Liked by 2 people

    1. Precisely that. It’s this very thing that my future research is based on. I did interviews with undergrads during my MA program and when t was all said and done what I found was nothing I was looking for. But it was as if the black women students were settling. Just making do with the cards dealt and also practicing to feel like the challenges they faced on campus were just a part of life. Even the males in dire straights seemed more optimistic about their campus experience and I was never able to let that go.

      Liked by 1 person

    2. Wow a powerful story sister. That rhetoric those men spewed is distorted and shortsighted and that’s putting it LIGHTLY. The fact that a professional who im should see issues behind a male perspective can’t answer simple questions to resolve issues in our communities troubles me. As leaders in our respective fields we should always have answers that are inclusive. Clearly these brothers had an agenda: ladies stand by your brother. But we are a race that came from a chattel slavery system which evolved into sharecroppers and community that was tired of being classified as second class citizens. As apart of our racial upliftment, women, children, and men all had to fight to get us the justice we have sought for generations. We have to do better and that didn’t cut it for me.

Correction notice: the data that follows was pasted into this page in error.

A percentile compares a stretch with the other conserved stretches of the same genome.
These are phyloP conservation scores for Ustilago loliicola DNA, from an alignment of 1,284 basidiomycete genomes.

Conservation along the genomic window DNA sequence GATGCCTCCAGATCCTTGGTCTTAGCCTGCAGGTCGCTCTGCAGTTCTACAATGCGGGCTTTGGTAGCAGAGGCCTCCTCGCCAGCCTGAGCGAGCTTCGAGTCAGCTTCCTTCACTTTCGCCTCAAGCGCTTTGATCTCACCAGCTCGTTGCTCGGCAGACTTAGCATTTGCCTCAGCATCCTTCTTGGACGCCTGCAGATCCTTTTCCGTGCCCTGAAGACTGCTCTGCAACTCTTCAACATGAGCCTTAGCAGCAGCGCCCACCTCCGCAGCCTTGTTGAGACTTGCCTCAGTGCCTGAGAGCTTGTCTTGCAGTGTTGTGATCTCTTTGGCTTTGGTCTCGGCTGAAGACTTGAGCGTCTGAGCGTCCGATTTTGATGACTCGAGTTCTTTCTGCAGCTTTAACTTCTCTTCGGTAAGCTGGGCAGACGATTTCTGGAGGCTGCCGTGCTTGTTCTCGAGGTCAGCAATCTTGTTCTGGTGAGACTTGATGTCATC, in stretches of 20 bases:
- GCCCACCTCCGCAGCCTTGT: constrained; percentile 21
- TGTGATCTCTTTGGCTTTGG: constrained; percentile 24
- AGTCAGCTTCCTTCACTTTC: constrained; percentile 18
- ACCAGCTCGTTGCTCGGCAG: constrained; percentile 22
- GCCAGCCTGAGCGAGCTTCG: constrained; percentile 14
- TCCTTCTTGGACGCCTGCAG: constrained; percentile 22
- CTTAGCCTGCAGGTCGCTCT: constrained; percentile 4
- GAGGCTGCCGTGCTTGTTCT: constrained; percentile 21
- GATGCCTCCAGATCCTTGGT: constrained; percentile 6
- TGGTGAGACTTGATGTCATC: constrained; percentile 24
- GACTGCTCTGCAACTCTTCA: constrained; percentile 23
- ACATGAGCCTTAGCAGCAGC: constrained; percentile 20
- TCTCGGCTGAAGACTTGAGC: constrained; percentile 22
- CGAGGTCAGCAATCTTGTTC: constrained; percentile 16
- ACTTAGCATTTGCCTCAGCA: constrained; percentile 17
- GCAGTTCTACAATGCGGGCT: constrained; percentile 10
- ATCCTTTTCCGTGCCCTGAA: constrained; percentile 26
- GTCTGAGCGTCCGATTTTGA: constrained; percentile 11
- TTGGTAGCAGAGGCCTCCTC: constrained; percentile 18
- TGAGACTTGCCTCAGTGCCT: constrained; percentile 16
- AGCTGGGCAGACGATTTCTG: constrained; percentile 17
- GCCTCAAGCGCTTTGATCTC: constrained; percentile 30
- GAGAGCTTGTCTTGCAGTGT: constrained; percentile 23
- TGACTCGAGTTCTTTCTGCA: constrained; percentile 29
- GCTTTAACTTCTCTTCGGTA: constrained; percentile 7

2. I’m excited about you doing that work. It needs to be done! I’d be happy to help however I can. 🙂 I’m in the middle of dissertation now [as can be seen on my twitter pg lol] so I know the struggle.

    Liked by 1 person